photo credit: Unsplash Ian Schneider
Culture vs. cult. Three letters make all the differences. When we evaluate candidates during the hiring process, there is very often a call for “Culture fit”. Unfortunately, a “culture fit” can quickly allow the “similar-to-me bias” to creep into the process. Frequently we hear the comments such as ” They will be a good fit because it is how we work.” It is not a surprise because you see something in common and immediately become more interested in the candidate. The more people are adding to the team that is in common with the existing characters, the more people who think like us, the more people who work like us, the more people who live like us. Culture starts to look a little more like a cult. We are not building a team culture.
I want to remind people about a commonly known history of the car airbag. The early car airbags killed women because their specifications were based on men’s average height and built, tested on dummies with those specifications only. Recently, our team watched a documentary Coded Bias taught us another lesson about how voice and facial recognition were designed based on a narrow demographic. We are pretty sure that we can assume that no one is intentionally killing women sitting in the passenger seats, nor single out a person because they don’t speak English; however, we are paying dearly for the result of group thinking.
So now it is clear that we want to build a team culture, not a team cult.
A good team culture plays a vital role in employee happiness. Therefore, we built curiosity, approachability, continuous improvement, and empathy into our day-to-day design practices. In addition, we want to make sure that our team culture is inclusive.
In many tech companies, design practice is understaffed, and we are no exceptions. Therefore, having values defined on paper is not going to help the team to achieve anything. Instead, to act upon these values, we need to preserve time for our team members to think, collaborate, ideate, and iterate. Preserve time! The first action we took this year was to address the workload issue. As a group, we evaluate project requests and align our priority with the product priority and company priority. Focus our designers on supporting high prioritized, high-impact projects. In our work, there are rarely easy solutions. We encourage our designers to explore through research, discussions and tinkering to figure out the best solutions by prioritizing work. Curiosity pays off.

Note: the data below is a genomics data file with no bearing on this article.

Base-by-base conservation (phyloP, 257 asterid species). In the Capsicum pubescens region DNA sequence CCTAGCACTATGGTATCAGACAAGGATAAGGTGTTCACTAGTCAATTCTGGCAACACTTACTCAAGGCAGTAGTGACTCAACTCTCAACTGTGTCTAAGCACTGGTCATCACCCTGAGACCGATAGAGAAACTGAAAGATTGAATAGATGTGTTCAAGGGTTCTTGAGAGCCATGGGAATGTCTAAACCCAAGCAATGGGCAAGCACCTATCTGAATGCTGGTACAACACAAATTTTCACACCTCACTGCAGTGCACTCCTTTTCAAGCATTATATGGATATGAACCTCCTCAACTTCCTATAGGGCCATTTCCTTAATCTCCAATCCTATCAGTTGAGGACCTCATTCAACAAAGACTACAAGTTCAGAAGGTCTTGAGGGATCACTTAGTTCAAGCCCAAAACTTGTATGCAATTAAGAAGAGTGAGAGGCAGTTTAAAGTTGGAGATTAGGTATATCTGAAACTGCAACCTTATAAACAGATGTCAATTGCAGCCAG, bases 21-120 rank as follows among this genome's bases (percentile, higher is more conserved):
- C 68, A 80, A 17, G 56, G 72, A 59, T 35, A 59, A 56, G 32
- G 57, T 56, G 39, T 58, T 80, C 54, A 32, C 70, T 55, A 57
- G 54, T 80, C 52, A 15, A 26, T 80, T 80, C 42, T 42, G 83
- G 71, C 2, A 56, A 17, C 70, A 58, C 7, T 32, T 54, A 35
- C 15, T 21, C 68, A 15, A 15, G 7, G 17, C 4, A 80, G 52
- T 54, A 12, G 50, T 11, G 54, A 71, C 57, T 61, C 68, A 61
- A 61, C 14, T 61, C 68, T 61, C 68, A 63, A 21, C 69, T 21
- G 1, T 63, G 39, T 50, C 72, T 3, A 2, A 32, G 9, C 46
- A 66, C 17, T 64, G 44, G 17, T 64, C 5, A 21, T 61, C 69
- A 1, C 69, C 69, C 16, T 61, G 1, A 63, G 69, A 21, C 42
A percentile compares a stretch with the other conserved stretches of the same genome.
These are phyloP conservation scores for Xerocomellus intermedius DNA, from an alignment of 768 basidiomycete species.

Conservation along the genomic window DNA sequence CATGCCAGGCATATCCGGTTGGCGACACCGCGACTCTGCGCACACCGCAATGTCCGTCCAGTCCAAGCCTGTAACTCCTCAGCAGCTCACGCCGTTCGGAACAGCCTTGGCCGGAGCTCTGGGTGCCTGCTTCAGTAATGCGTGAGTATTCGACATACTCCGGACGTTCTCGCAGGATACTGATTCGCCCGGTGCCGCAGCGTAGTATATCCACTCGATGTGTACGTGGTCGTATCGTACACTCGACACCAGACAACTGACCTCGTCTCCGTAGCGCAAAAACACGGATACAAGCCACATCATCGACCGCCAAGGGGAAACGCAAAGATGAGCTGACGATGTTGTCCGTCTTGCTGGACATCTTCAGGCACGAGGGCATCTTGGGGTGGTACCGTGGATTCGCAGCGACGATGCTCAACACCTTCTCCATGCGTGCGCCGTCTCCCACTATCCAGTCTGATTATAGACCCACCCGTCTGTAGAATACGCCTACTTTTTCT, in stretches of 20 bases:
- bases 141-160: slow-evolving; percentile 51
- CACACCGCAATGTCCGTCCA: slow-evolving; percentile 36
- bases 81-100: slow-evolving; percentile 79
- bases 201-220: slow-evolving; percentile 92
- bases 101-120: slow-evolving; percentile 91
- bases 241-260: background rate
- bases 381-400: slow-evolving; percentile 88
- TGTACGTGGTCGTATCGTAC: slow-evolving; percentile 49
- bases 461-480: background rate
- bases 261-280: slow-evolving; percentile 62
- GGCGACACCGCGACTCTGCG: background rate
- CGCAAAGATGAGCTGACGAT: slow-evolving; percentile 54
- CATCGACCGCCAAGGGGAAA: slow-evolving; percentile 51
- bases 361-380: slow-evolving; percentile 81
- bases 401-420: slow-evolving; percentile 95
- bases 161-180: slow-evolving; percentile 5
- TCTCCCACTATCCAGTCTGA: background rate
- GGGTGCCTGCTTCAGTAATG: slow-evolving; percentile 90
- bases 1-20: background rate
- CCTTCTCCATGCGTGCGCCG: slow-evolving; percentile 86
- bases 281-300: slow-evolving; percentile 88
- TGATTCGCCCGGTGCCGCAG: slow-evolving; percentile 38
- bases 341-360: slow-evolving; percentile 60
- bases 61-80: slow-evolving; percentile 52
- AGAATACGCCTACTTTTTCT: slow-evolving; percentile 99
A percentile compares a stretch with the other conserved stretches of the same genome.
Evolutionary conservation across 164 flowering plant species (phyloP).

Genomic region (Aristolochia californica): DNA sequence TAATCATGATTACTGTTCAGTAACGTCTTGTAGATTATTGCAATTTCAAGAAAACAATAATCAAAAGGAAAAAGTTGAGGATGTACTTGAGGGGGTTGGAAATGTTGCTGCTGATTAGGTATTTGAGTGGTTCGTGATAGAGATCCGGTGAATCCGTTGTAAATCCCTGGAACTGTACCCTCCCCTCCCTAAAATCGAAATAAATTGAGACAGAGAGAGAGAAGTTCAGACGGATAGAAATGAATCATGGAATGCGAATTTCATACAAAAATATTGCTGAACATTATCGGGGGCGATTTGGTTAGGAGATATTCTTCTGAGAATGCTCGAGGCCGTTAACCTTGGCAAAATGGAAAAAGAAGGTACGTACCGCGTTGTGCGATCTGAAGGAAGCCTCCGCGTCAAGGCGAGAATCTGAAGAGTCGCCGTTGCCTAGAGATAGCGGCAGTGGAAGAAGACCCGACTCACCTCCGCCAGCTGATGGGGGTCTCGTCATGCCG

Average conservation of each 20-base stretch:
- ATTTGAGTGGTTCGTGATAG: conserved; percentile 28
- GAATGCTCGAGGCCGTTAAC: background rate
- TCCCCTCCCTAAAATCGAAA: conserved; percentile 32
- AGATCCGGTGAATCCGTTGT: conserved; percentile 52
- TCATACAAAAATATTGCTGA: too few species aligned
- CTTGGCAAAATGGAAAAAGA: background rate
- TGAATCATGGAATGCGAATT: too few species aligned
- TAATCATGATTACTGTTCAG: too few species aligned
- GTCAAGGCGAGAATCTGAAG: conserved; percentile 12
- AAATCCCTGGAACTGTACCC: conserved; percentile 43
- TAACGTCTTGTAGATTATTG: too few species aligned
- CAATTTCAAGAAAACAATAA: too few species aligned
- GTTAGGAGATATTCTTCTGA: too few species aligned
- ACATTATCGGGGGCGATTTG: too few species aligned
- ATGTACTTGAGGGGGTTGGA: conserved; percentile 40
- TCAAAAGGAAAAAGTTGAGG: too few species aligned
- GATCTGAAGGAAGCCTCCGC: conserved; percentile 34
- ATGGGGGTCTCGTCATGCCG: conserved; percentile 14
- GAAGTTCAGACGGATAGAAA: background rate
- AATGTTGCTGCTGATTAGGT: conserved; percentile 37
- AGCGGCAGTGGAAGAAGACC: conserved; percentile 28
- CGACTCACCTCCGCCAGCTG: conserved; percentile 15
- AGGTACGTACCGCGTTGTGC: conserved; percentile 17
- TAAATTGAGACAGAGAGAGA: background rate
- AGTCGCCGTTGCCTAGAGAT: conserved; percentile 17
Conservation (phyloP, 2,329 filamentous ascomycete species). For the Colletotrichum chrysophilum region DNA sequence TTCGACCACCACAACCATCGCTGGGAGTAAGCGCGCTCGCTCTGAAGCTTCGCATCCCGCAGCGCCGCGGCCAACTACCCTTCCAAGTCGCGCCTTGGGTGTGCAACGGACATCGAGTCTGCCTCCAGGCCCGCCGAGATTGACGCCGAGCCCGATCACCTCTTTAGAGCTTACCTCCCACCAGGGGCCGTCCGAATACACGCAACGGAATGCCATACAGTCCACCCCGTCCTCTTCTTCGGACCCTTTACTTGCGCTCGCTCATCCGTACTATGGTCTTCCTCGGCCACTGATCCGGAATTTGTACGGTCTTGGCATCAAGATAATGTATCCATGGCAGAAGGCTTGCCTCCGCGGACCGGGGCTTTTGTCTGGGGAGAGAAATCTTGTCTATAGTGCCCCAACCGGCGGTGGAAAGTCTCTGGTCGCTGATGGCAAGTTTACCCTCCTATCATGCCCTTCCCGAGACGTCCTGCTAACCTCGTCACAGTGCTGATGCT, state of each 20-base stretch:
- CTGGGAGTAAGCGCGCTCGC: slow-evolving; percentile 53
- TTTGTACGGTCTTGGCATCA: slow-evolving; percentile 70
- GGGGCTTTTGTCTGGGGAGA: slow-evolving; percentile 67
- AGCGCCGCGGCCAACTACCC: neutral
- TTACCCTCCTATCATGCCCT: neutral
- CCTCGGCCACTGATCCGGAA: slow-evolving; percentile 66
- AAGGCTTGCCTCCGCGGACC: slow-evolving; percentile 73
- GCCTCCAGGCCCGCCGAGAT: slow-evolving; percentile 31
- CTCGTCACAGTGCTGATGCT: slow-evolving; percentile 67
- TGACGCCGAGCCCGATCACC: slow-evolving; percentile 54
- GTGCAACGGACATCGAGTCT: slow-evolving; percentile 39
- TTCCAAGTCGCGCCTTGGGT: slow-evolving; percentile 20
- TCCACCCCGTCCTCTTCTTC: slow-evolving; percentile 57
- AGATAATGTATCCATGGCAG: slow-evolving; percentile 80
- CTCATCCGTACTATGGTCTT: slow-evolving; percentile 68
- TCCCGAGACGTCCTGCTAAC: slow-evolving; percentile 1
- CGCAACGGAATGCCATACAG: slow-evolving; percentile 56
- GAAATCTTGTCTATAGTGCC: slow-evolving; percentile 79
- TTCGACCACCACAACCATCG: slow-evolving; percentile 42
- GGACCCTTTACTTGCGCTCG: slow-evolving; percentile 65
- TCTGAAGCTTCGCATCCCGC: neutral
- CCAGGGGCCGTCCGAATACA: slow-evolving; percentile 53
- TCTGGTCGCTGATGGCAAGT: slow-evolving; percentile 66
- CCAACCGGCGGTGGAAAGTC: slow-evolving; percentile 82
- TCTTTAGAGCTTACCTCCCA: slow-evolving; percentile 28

Design can not happen in isolation. So, within our design team, we started to design pairing and pair designing. We are also actively reaching out to our counterparts in the company to project management and engineering to work together through the end-to-end product development journey. Approachability is reflected in our everyday design practice.
Build measure learn; we follow the agile software development method in our work. Good design is a reflective practice. We learn from our internal partners, from our customers, and from our peers.
On a delivery team, it is the job of designers to advocate for our customers. That empathy comes from listening to our customers. We are proud that the company provides many of our services for free to the community.
Maybe it is easier to hold these values when it comes to shipping and delivery. However, what truly is meaningful is that we keep these values internally as well. Then, translate in practice; this means creating time for our designers to recharge and take care of themselves. Thus, we implemented the “Creative Recharge Day” to give our members time to better themselves. We make ourselves available for each other by always making time for one on ones, coffee corner, game time, or when it is safe, a team social in person.
Having a team culture doesn’t lead to employee happiness. However, having a team culture that is inclusive, diverse, and open is the foundation of employee happiness.
A good team culture contributes to belongingness and love needs.
Some good read:
When all think alike, then no one is thinking. (Lippmann, W.)
Culture add: The Antidote To Culture Fit (Snow, S.)